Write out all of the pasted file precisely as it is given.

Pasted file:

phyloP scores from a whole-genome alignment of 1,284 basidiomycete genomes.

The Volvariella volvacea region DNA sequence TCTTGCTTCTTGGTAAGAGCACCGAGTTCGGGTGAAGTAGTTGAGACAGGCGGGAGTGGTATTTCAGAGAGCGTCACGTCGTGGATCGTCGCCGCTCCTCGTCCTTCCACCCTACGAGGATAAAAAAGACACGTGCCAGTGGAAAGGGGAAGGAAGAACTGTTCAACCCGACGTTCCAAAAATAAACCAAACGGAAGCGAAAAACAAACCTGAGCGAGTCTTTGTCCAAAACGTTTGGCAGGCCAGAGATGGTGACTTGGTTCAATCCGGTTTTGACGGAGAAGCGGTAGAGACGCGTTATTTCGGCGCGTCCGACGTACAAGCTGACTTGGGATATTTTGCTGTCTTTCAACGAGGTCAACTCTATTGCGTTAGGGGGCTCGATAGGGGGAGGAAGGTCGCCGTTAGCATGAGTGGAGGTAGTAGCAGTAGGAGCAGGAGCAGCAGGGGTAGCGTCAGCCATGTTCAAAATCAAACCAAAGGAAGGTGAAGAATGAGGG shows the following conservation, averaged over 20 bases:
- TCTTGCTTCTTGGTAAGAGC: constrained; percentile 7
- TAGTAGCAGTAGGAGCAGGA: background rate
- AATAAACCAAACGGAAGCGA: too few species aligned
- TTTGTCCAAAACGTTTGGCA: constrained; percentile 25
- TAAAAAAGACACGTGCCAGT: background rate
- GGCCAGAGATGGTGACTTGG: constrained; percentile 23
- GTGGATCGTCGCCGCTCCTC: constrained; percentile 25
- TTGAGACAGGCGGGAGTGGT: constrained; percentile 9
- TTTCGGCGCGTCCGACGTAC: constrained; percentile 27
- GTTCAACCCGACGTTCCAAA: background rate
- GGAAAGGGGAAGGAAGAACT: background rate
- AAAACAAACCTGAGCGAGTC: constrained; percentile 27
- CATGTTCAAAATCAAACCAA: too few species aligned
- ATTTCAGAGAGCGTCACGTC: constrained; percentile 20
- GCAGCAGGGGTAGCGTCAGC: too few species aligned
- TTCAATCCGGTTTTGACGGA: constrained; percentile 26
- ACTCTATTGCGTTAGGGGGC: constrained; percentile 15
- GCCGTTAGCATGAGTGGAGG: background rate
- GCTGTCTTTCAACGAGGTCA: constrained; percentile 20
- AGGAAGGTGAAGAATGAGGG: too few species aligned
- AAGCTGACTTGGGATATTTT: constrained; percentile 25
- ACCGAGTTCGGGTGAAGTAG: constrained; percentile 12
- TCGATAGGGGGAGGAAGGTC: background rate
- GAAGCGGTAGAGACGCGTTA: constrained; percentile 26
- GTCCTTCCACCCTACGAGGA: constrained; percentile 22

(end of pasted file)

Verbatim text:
phyloP scores from a whole-genome alignment of 1,284 basidiomycete genomes.

The Volvariella volvacea region DNA sequence TCTTGCTTCTTGGTAAGAGCACCGAGTTCGGGTGAAGTAGTTGAGACAGGCGGGAGTGGTATTTCAGAGAGCGTCACGTCGTGGATCGTCGCCGCTCCTCGTCCTTCCACCCTACGAGGATAAAAAAGACACGTGCCAGTGGAAAGGGGAAGGAAGAACTGTTCAACCCGACGTTCCAAAAATAAACCAAACGGAAGCGAAAAACAAACCTGAGCGAGTCTTTGTCCAAAACGTTTGGCAGGCCAGAGATGGTGACTTGGTTCAATCCGGTTTTGACGGAGAAGCGGTAGAGACGCGTTATTTCGGCGCGTCCGACGTACAAGCTGACTTGGGATATTTTGCTGTCTTTCAACGAGGTCAACTCTATTGCGTTAGGGGGCTCGATAGGGGGAGGAAGGTCGCCGTTAGCATGAGTGGAGGTAGTAGCAGTAGGAGCAGGAGCAGCAGGGGTAGCGTCAGCCATGTTCAAAATCAAACCAAAGGAAGGTGAAGAATGAGGG shows the following conservation, averaged over 20 bases:
- TCTTGCTTCTTGGTAAGAGC: constrained; percentile 7
- TAGTAGCAGTAGGAGCAGGA: background rate
- AATAAACCAAACGGAAGCGA: too few species aligned
- TTTGTCCAAAACGTTTGGCA: constrained; percentile 25
- TAAAAAAGACACGTGCCAGT: background rate
- GGCCAGAGATGGTGACTTGG: constrained; percentile 23
- GTGGATCGTCGCCGCTCCTC: constrained; percentile 25
- TTGAGACAGGCGGGAGTGGT: constrained; percentile 9
- TTTCGGCGCGTCCGACGTAC: constrained; percentile 27
- GTTCAACCCGACGTTCCAAA: background rate
- GGAAAGGGGAAGGAAGAACT: background rate
- AAAACAAACCTGAGCGAGTC: constrained; percentile 27
- CATGTTCAAAATCAAACCAA: too few species aligned
- ATTTCAGAGAGCGTCACGTC: constrained; percentile 20
- GCAGCAGGGGTAGCGTCAGC: too few species aligned
- TTCAATCCGGTTTTGACGGA: constrained; percentile 26
- ACTCTATTGCGTTAGGGGGC: constrained; percentile 15
- GCCGTTAGCATGAGTGGAGG: background rate
- GCTGTCTTTCAACGAGGTCA: constrained; percentile 20
- AGGAAGGTGAAGAATGAGGG: too few species aligned
- AAGCTGACTTGGGATATTTT: constrained; percentile 25
- ACCGAGTTCGGGTGAAGTAG: constrained; percentile 12
- TCGATAGGGGGAGGAAGGTC: background rate
- GAAGCGGTAGAGACGCGTTA: constrained; percentile 26
- GTCCTTCCACCCTACGAGGA: constrained; percentile 22